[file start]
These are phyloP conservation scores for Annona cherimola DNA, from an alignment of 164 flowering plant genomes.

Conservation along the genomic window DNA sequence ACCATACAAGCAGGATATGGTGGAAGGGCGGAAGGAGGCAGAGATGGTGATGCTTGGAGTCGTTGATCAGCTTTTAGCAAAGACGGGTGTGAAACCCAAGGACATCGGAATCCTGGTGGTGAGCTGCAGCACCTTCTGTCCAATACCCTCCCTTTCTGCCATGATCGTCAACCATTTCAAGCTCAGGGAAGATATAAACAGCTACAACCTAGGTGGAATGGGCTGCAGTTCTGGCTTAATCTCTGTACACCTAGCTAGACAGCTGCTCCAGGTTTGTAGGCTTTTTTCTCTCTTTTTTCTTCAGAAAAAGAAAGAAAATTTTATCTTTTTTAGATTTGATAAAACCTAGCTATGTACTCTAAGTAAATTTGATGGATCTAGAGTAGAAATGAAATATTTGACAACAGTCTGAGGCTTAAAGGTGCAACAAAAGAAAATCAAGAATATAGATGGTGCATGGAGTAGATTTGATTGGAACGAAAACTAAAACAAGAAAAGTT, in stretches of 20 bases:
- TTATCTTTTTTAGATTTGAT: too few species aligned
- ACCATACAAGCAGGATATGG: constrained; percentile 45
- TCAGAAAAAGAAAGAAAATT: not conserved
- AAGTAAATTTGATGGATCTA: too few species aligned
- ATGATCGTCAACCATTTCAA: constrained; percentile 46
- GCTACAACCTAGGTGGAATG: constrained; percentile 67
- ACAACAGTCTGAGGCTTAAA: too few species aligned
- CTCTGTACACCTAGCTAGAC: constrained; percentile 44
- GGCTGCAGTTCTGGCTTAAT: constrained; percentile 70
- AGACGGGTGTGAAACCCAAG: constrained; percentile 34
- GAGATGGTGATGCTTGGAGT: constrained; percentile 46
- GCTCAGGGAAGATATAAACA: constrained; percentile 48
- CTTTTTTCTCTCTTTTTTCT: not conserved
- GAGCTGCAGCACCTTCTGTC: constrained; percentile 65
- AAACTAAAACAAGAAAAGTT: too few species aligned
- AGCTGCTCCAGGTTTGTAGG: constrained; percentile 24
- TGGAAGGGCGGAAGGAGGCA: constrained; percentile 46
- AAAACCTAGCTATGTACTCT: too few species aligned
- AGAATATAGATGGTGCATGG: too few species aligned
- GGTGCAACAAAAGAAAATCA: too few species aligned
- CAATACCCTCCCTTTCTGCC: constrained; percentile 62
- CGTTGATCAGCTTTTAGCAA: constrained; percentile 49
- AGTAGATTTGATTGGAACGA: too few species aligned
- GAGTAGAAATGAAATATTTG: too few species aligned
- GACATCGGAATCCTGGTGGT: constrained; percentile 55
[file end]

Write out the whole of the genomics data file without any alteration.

These are phyloP conservation scores for Annona cherimola DNA, from an alignment of 164 flowering plant genomes.

Conservation along the genomic window DNA sequence ACCATACAAGCAGGATATGGTGGAAGGGCGGAAGGAGGCAGAGATGGTGATGCTTGGAGTCGTTGATCAGCTTTTAGCAAAGACGGGTGTGAAACCCAAGGACATCGGAATCCTGGTGGTGAGCTGCAGCACCTTCTGTCCAATACCCTCCCTTTCTGCCATGATCGTCAACCATTTCAAGCTCAGGGAAGATATAAACAGCTACAACCTAGGTGGAATGGGCTGCAGTTCTGGCTTAATCTCTGTACACCTAGCTAGACAGCTGCTCCAGGTTTGTAGGCTTTTTTCTCTCTTTTTTCTTCAGAAAAAGAAAGAAAATTTTATCTTTTTTAGATTTGATAAAACCTAGCTATGTACTCTAAGTAAATTTGATGGATCTAGAGTAGAAATGAAATATTTGACAACAGTCTGAGGCTTAAAGGTGCAACAAAAGAAAATCAAGAATATAGATGGTGCATGGAGTAGATTTGATTGGAACGAAAACTAAAACAAGAAAAGTT, in stretches of 20 bases:
- TTATCTTTTTTAGATTTGAT: too few species aligned
- ACCATACAAGCAGGATATGG: constrained; percentile 45
- TCAGAAAAAGAAAGAAAATT: not conserved
- AAGTAAATTTGATGGATCTA: too few species aligned
- ATGATCGTCAACCATTTCAA: constrained; percentile 46
- GCTACAACCTAGGTGGAATG: constrained; percentile 67
- ACAACAGTCTGAGGCTTAAA: too few species aligned
- CTCTGTACACCTAGCTAGAC: constrained; percentile 44
- GGCTGCAGTTCTGGCTTAAT: constrained; percentile 70
- AGACGGGTGTGAAACCCAAG: constrained; percentile 34
- GAGATGGTGATGCTTGGAGT: constrained; percentile 46
- GCTCAGGGAAGATATAAACA: constrained; percentile 48
- CTTTTTTCTCTCTTTTTTCT: not conserved
- GAGCTGCAGCACCTTCTGTC: constrained; percentile 65
- AAACTAAAACAAGAAAAGTT: too few species aligned
- AGCTGCTCCAGGTTTGTAGG: constrained; percentile 24
- TGGAAGGGCGGAAGGAGGCA: constrained; percentile 46
- AAAACCTAGCTATGTACTCT: too few species aligned
- AGAATATAGATGGTGCATGG: too few species aligned
- GGTGCAACAAAAGAAAATCA: too few species aligned
- CAATACCCTCCCTTTCTGCC: constrained; percentile 62
- CGTTGATCAGCTTTTAGCAA: constrained; percentile 49
- AGTAGATTTGATTGGAACGA: too few species aligned
- GAGTAGAAATGAAATATTTG: too few species aligned
- GACATCGGAATCCTGGTGGT: constrained; percentile 55